Last edited: Jan 15, 2013
  5. Jan 16, 2013 #4
    I think you need to keep in mind that you are just an undergraduate student taking (I'm guessing) linear algebra. That is, you are still pretty young math-wise. The solutions are probably written by a graduate student or the author of the text book. It is only natural that the solutions in the manual will be much more elegant (though that might not always be the case) than yours, and like AlephZero said, there are many ways to prove something.

    And the same thing goes for the computational problems.
  6. Jan 16, 2013 #5
    Oh ok thanks. Now I'm encouraged to go on and struggle it out.
  7. Jan 16, 2013 #6
    When I was learning logic, I was always given the premises and the conclusion. The problem was to show what steps would lead from the premises to the conclusion, having at the end discarded any assumptions brought in along the way for help. That always made me laugh a bit when I'd get stuck (a lot) - I have all the data and am even given the solution; all I have to do is build the bridge and yet here I am stuck!

    So if you turn to the solution and yours is wrong, I encourage you to retry your attempt. Often I find that seeing the solution makes me go, 'Oh ok!' and recognise where I went wrong. But if not, think of it this way: you now have one extra piece of data for making your solution. You still need to build the bridge from the data in the question to the solution provided. Plus, you can now work backwards from the solution to the question and maybe meet somewhere in the middle!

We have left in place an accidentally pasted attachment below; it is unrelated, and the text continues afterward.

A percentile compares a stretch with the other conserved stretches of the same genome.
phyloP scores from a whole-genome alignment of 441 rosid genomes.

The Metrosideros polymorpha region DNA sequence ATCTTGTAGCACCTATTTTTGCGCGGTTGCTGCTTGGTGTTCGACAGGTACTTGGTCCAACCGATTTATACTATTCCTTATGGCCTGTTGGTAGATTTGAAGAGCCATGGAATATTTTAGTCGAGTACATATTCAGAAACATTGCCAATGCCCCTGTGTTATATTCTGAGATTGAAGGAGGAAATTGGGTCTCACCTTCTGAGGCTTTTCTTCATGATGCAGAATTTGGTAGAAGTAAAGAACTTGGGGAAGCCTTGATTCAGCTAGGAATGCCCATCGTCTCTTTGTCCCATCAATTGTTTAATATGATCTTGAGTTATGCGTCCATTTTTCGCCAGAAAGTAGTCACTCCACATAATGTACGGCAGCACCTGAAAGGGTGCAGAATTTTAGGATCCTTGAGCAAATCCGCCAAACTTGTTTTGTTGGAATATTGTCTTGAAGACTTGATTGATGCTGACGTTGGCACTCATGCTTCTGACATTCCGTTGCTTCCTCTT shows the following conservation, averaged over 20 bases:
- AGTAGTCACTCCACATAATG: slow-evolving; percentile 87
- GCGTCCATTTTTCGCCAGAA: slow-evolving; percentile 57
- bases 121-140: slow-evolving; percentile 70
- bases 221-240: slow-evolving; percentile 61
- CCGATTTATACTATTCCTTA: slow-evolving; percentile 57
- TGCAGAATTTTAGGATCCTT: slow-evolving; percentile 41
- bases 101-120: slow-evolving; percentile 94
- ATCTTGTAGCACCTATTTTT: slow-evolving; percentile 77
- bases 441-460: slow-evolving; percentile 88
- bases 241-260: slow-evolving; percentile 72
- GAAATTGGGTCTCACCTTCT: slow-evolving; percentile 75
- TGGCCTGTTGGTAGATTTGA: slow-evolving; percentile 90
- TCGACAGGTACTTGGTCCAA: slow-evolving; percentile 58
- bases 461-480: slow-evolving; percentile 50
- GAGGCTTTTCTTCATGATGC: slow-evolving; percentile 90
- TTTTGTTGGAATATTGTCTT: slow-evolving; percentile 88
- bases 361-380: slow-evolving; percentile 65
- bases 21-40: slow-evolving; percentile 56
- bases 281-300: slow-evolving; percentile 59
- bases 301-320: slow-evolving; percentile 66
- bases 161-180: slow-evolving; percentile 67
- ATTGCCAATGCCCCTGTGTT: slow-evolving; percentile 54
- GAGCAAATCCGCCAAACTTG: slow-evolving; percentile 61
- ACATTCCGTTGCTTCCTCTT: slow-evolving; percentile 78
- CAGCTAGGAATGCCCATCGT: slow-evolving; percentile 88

Your confidence will grow when you go back and spot where you went wrong, I think. It is very disheartening to see you have got it wrong but not see why.
  8. Jan 16, 2013 #7
    You have to try to move beyond that. You can never be 100% sure you are right about anything, but you should get to a point where you can determine for yourself whether your answer is correct, ignoring the occasional oversights, which can usually be eliminated by double-checking repeatedly. In theory, you can reduce everything down to the basic logical deduction, modus ponens, p and p implies q, therefore q, which isn't really that complicated of a thing to check. It's always the same form, but you have all kinds of specific p's and q's. In practice, we don't do things that formally, but still...